0 comment Sunday, June 1, 2014 |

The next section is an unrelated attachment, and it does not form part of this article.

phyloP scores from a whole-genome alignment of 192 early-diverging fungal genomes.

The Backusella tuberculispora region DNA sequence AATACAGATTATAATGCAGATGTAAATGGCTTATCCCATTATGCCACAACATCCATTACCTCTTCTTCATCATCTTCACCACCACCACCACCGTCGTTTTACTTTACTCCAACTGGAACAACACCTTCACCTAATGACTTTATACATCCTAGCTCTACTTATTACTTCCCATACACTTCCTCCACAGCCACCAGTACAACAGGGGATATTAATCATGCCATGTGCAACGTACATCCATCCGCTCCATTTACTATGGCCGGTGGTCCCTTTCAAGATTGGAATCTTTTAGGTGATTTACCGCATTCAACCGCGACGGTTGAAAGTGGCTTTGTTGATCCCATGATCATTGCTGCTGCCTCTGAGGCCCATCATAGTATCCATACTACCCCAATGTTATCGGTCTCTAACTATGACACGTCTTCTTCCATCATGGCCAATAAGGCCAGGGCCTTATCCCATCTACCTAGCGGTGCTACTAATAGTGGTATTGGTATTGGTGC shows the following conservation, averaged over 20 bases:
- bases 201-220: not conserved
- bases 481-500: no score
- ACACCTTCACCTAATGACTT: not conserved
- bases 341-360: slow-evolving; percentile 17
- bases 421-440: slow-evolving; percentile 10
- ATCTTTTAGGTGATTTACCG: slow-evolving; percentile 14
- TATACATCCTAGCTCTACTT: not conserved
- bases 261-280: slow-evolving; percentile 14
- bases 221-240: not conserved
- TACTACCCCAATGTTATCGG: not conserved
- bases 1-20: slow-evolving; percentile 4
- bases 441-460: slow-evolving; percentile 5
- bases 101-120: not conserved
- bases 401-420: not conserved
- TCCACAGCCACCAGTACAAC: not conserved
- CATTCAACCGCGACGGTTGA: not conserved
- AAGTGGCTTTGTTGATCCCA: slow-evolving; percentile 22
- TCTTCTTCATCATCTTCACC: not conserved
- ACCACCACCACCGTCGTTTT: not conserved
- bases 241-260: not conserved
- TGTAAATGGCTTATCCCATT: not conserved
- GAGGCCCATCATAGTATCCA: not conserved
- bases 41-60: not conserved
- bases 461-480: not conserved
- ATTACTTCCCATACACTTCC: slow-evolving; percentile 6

I am building up a 45min interview talk from my 12min conference talk that I gave several months ago. That 12min talk was exceedingly difficult to produce (how the fuck do you compress 4 years of work into 12min!?!?!), but I managed to pull it off and as you may recall, that talk went really friggin' well. How did I do it? As simply as possible: I laid out the brief intro which centered around the question I was asking and why it was important, along with the hypothesis of course. Then I laid out the data in a logical order that allowed my audience to proceed from Point A (observation that led to the hypothesis) to Point B (conclusion) in as few steps as possible, making no logical leaps, with just enough extra to clarify a few points that required it.I got a lot of compliments on this talk, including "your work is very elegant." I love elegant. I did not previously aspire to elegance - I thought it was perhaps too lofty a goal for a bumbling grad student. However, I am just delighted to know that some people think I have achieved it.Now, in expanding this talk to 45min, I am faced with a dilemma regarding the elegance of my conference talk: how do I expand this talk and still retain it's elegance?In some ways this is easy. The lab I am interviewing at works in a very different system from my own, so there is a LOT of extra introduction that I've put in so that everyone has enough information to understand the logical points of experimentation to follow. I've otherwise maintained the general format: Point A to Point B in as few simple steps as possible.One suggestion I received after giving a practice talk was to include more data - the idea being that the potential post-doc PI will be impressed with how much stuff I can do/have done. I have more data (to be sure!), but I am not sure that throwing more data into the talk for the sake of impressing them with quantity is the best course of action. I feel like it will throw elegance out the window. I would rather impress with quality. I'm thinking that I'll include some more of my own data as illustrations/proofs of principle in order to flesh out my explanations of experimental procedures, rather than try to go off on too many tangents about "hey look what else I can do!" I don't want people to miss the point.On the other hand, I do have some very flashy looking data that might fit into the second part of my talk which doesn't yet have elegant conclusions, but focuses on on-going work. While these data do not help the audience arrive at my conclusions elegantly, they do demonstrate that some of the technology I'm developing in my system is applicable to this lab's system. The technology in their system is not really new (it's use there prompted adaptation to my system), but not a lot of people are using it. I'm pretty sure that this lab doesn't currently use it - they haven't published any papers with it yet. However, it's a skill that I have in hand which has already been shown to be effective in their system. Do I show these data as a digression from my own system in my talk? Even though it doesn't add to my own conclusions? It's feels a little like showing off (ugh), but then that's a good thing in an interview right?